Giral, M., Armengol, C., Gavaldà, A. 2022. Physiologic effects of housing rats in metabolic cages. Comparative Medicine 72(5), 298–305.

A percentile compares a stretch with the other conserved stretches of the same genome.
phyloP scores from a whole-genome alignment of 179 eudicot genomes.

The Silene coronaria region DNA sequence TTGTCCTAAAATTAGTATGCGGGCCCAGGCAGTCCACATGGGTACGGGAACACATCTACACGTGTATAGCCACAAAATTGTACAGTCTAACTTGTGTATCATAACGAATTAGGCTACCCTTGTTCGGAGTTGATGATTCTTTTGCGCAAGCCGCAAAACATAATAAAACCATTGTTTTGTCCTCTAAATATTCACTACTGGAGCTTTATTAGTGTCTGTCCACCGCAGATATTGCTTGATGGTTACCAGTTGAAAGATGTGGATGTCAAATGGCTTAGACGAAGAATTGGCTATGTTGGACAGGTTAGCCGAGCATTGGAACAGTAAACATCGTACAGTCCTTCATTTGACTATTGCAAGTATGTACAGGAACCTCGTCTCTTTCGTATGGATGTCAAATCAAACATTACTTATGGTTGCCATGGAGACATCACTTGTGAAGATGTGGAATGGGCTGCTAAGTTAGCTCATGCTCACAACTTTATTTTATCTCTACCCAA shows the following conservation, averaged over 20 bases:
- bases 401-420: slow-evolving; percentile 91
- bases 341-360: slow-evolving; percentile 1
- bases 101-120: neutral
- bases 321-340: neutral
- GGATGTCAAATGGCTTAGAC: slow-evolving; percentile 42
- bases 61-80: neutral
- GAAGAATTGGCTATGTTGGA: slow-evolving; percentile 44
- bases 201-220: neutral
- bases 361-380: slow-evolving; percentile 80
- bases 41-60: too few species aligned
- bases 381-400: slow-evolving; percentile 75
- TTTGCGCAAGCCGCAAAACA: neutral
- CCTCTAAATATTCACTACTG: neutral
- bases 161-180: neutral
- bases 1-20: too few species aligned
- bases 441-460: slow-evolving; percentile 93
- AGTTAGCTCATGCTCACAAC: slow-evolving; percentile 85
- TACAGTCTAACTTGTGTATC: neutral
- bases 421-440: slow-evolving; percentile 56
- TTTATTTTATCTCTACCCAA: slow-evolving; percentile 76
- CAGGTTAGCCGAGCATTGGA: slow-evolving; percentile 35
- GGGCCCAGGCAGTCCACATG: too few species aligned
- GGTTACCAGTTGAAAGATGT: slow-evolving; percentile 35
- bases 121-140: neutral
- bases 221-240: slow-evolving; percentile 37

Currently, metabolic cages (MC) are the only way to achieve serial sampling of urine and feces in rodents. However, the use of this caging creates a dramatic change from an animal’s usual microenvironment. Here we sought to examine the effect of MC on physiologic parameters that are stress-responsive in rats. We surgically implanted 8 male Wistar rats (weight, 150 to 175 g) with telemetric transmitters and allowed them to recover for at least 2 wk. At the beginning of the study, the rats were moved to conventional open-top cages, and telemetry recording was initiated. After 24 h, the rats were moved to MC or to another conventional cage and the recording continued for another 24 h. Finally, the rats were returned to their home cages, and telemetry recording was performed for a final 24 h. After 10 days, this process was then repeated, with MC and conventional assignments switched. During the 78-h monitoring period, we recorded heart rate, arterial blood pressure, locomotor activity, body weight, and food and water consumption. Heart rate and arterial blood pressure showed transient but significant changes. Locomotor activity during the dark phase was greatly decreased in MC compared with conventional cages, perhaps due to space constraints. In addition, when the rats were housed in MC, they showed a small but significant weight loss. Food consumption did not differ between housing environments, but water consumption was lower when rats were in MC. In conclusion, the housing of rats in MC for 24 h can elicit mild and reversible cardiovascular changes. This finding is consistent with European Directive 2010/63/EU, which considers short-term (less than 24 h) restraint in MC a procedure of mild severity.

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